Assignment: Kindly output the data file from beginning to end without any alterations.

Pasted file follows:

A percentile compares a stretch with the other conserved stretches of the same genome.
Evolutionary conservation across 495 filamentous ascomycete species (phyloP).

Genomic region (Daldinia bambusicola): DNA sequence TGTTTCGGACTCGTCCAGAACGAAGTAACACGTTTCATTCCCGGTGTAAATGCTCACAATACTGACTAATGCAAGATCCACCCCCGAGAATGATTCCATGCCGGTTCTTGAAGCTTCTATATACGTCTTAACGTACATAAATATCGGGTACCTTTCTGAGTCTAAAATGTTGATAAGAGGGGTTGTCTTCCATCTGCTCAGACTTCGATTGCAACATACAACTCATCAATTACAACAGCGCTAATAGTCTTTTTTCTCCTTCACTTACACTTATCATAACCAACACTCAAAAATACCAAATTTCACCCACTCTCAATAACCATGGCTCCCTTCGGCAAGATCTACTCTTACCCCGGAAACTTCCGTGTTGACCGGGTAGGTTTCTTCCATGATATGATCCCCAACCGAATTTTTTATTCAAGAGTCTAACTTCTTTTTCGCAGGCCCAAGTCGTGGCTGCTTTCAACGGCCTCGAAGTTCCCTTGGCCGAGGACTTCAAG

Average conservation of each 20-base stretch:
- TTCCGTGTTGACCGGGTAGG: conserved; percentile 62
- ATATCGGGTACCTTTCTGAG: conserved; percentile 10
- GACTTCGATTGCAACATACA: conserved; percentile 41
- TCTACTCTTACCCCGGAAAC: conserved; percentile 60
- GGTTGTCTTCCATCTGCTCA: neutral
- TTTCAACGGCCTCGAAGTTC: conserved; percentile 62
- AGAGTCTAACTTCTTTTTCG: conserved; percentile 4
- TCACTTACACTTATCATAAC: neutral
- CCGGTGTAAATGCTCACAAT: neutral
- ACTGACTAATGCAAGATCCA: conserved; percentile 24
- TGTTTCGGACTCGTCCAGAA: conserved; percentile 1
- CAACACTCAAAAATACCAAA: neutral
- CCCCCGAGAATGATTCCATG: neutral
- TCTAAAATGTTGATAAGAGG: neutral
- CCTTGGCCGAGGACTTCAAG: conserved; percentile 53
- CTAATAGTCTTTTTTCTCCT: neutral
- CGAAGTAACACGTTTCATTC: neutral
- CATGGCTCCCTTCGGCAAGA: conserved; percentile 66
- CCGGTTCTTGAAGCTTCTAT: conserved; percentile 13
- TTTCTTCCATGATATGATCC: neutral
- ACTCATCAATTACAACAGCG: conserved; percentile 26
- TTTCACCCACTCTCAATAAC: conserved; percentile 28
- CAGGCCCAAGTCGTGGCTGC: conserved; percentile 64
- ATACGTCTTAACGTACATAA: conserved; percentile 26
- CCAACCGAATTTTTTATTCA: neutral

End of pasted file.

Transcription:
A percentile compares a stretch with the other conserved stretches of the same genome.
Evolutionary conservation across 495 filamentous ascomycete species (phyloP).

Genomic region (Daldinia bambusicola): DNA sequence TGTTTCGGACTCGTCCAGAACGAAGTAACACGTTTCATTCCCGGTGTAAATGCTCACAATACTGACTAATGCAAGATCCACCCCCGAGAATGATTCCATGCCGGTTCTTGAAGCTTCTATATACGTCTTAACGTACATAAATATCGGGTACCTTTCTGAGTCTAAAATGTTGATAAGAGGGGTTGTCTTCCATCTGCTCAGACTTCGATTGCAACATACAACTCATCAATTACAACAGCGCTAATAGTCTTTTTTCTCCTTCACTTACACTTATCATAACCAACACTCAAAAATACCAAATTTCACCCACTCTCAATAACCATGGCTCCCTTCGGCAAGATCTACTCTTACCCCGGAAACTTCCGTGTTGACCGGGTAGGTTTCTTCCATGATATGATCCCCAACCGAATTTTTTATTCAAGAGTCTAACTTCTTTTTCGCAGGCCCAAGTCGTGGCTGCTTTCAACGGCCTCGAAGTTCCCTTGGCCGAGGACTTCAAG

Average conservation of each 20-base stretch:
- TTCCGTGTTGACCGGGTAGG: conserved; percentile 62
- ATATCGGGTACCTTTCTGAG: conserved; percentile 10
- GACTTCGATTGCAACATACA: conserved; percentile 41
- TCTACTCTTACCCCGGAAAC: conserved; percentile 60
- GGTTGTCTTCCATCTGCTCA: neutral
- TTTCAACGGCCTCGAAGTTC: conserved; percentile 62
- AGAGTCTAACTTCTTTTTCG: conserved; percentile 4
- TCACTTACACTTATCATAAC: neutral
- CCGGTGTAAATGCTCACAAT: neutral
- ACTGACTAATGCAAGATCCA: conserved; percentile 24
- TGTTTCGGACTCGTCCAGAA: conserved; percentile 1
- CAACACTCAAAAATACCAAA: neutral
- CCCCCGAGAATGATTCCATG: neutral
- TCTAAAATGTTGATAAGAGG: neutral
- CCTTGGCCGAGGACTTCAAG: conserved; percentile 53
- CTAATAGTCTTTTTTCTCCT: neutral
- CGAAGTAACACGTTTCATTC: neutral
- CATGGCTCCCTTCGGCAAGA: conserved; percentile 66
- CCGGTTCTTGAAGCTTCTAT: conserved; percentile 13
- TTTCTTCCATGATATGATCC: neutral
- ACTCATCAATTACAACAGCG: conserved; percentile 26
- TTTCACCCACTCTCAATAAC: conserved; percentile 28
- CAGGCCCAAGTCGTGGCTGC: conserved; percentile 64
- ATACGTCTTAACGTACATAA: conserved; percentile 26
- CCAACCGAATTTTTTATTCA: neutral